Very nearly not a 'ho-hum'. Decent enough horror antics with a hint of very odd humour.
Every once in a while, a horror movie comes along that is "SHOCKING!", "TERRIFYING!" and occasionally "THE BEST HORROR MOVIE IN THE LAST TEN YEARS!". By "once in a while" I of course mean once a week, considering that in the last few months we've been subjected to such catch-and-release tripe as Darkness Falls, Final Destination 2, Jeepers Creepers 2, Wrong Turn and most recently House of 1000 Corpses. I'm fairly sure all of them have promised varying degrees of guaranteed cardiac instability, yet rather than being spine chilling they have all without exception proven nothing more than bum numbing. Hail then the new messiah of horror movie madness, Cabin Fever, for verily it hath been proclaimed "SHOCKING!", "TERRIFYING!" and occasionally "THE BEST HORROR MOVIE IN THE LAST TEN YEARS!". The cleverest of our readers may be noticing a pattern here...
Yes, varying publications have described this as anything from "the best horror since Blair Witch" (in which I have yet to immerse myself, so no comment) to "a triumphant return to the inventive horror of the 70s", which I can assure you it is not. All is not lost, however, as Cabin Fever is certainly the most enjoyable horror film I've seen since Hollywood's above par remake The Ring, making it pretty much by default the second best horror film this year, albeit in a poor field. Natch.
As is the norm for almost every horror movie ever a group of teens are the protagonists, this time copulating copiously in a woodland cabin they've hired for a school break. Encountering all kinds of bizarre inbred local clich?s on the way, fears that a teen remake of Deliverance is on the cards weigh heavily on one's mind. Fear not, for this is merely a brief glimpse of some deft humour the film will display later on before the action moves swiftly on to the titular cabin. There is a brief establishing phase where the various relationships (ie. who's shagging who) are laid out, if you'll pardon the pun, and then lo, a man arrives knocking at the door afflicted by some horrible flesh-rotting disease. Before long he's been accidentally set fire to and ends up face down, steaming away in the forest reservoir. From which the cabin's water supply originates. Yowzer!
And here's where Cabin Fever at least has the good grace to be vaguely different from any other horror movie in recent memory. Rather than an axe wielding psycho/malevolent spirit/ancient zombie curse stalking the teens their battle for survival is fought against a virus they cannot see in a location they cannot escape. In terms of the last two decades, yes it's original, but hardly reason to shit one's self with excitement. We're still faced with the age-old problems of disposable teens about whom we could not care less and a plot that is as disposable as it is silly.
Perhaps it is in appreciation of this that director/co-writer Eli Roth has seen fit to inject the movie with a strand of particularly leftfield humour to compensate. Simultaneously perhaps the film's biggest saving grace and most fatal flaw, said humour certainly prevents the boredom from setting in but also hampers any intentions it may harbour to be taken seriously. Mulleted, mental, inbred capoeira-practicing ten-year-olds are certainly a chucklesome diversion, but at what cost the elusive fear factor? Another bind, as is often the case, is that the zero-budget effects, as seldom as they are called upon, are unfortunately a little duff. Wigged mannequins smeared in jam are not scary, chaps.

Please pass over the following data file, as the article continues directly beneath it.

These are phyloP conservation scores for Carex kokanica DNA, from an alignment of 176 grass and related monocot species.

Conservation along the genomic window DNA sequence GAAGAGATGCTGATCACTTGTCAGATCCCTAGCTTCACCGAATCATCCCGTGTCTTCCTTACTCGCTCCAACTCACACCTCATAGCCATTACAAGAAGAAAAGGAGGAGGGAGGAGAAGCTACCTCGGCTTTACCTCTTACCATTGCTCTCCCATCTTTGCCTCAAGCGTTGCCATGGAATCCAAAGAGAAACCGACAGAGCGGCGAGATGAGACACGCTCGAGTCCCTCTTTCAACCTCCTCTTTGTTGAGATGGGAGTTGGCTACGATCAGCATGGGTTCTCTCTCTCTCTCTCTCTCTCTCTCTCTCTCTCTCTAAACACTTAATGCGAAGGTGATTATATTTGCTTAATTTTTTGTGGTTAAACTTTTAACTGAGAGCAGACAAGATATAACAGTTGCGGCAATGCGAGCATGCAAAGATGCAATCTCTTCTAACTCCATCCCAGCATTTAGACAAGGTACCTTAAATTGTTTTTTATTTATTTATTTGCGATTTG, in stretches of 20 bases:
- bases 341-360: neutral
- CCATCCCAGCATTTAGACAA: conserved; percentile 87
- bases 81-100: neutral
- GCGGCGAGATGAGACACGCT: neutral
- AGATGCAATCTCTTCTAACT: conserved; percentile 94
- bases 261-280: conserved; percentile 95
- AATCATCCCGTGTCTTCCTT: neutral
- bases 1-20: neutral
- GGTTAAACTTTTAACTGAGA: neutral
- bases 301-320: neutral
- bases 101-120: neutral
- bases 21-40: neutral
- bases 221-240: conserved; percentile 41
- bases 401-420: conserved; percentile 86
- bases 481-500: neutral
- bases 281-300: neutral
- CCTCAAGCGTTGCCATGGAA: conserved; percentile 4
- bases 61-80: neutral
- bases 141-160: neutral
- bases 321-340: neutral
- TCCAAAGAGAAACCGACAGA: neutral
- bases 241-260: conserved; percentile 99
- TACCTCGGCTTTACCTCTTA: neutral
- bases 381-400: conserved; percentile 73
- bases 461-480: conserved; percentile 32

Still, there are saving graces to be found in both the cast's tongue-in-cheek performances and also Roth's inventive use of the camera. There's certainly a degree of claustrophobia and foreboding about his chosen setting, and the odd moment of visual flair that does well in raising this above the normally CG effects-laden fare that is the genre norm these days. I must say I'm getting a little hacked off with the continued use of sudden orchestral stabs to make the audience jump every time a hand unexpectedly falls on a shoulder, but since Roth falls back on this only once or twice (as opposed to Darkness Falls, by far and away the worst culprit in years as regards this technique) I'm just about willing to forgive and forget.
What you take out of this movie will vary wildly depending on your expectations upon entering the cinema. If you've been swayed by the rather copious amount of bus shelter advertising space this has taken up the last few weeks then lots of luck. It's not half as good as Virgin Radio seem to think. If you've an open mind and couldn't get into Bad Boys 2 then a) what a spot of luck and b) you might be pleasantly surprised. It's not a masterpiece by any stretch of the imagination, but it does succeed in mildly subverting the now firmly established genre norms, and for that alone it deserves praise.
Too funny to be a horror movie, too many mild scares to be a comedy, Cabin Fever is caught in something of a flux, capitalising insufficiently on either angle. It's biggest advantage is that it possibly heralds a promising new writer/director who could turn out to be the Shyamalan of modern horror. If nothing else we might be lucky enough to get a couple of half decent movies out of the bloke, so fingers crossed.
I award this film 3 out of 5 Biggy Giggleswicks.
Jordan Ladd (Karen)
Joey Kern (Jeff)
Cerina Vincent (Marcy)
James DeBello (Bert)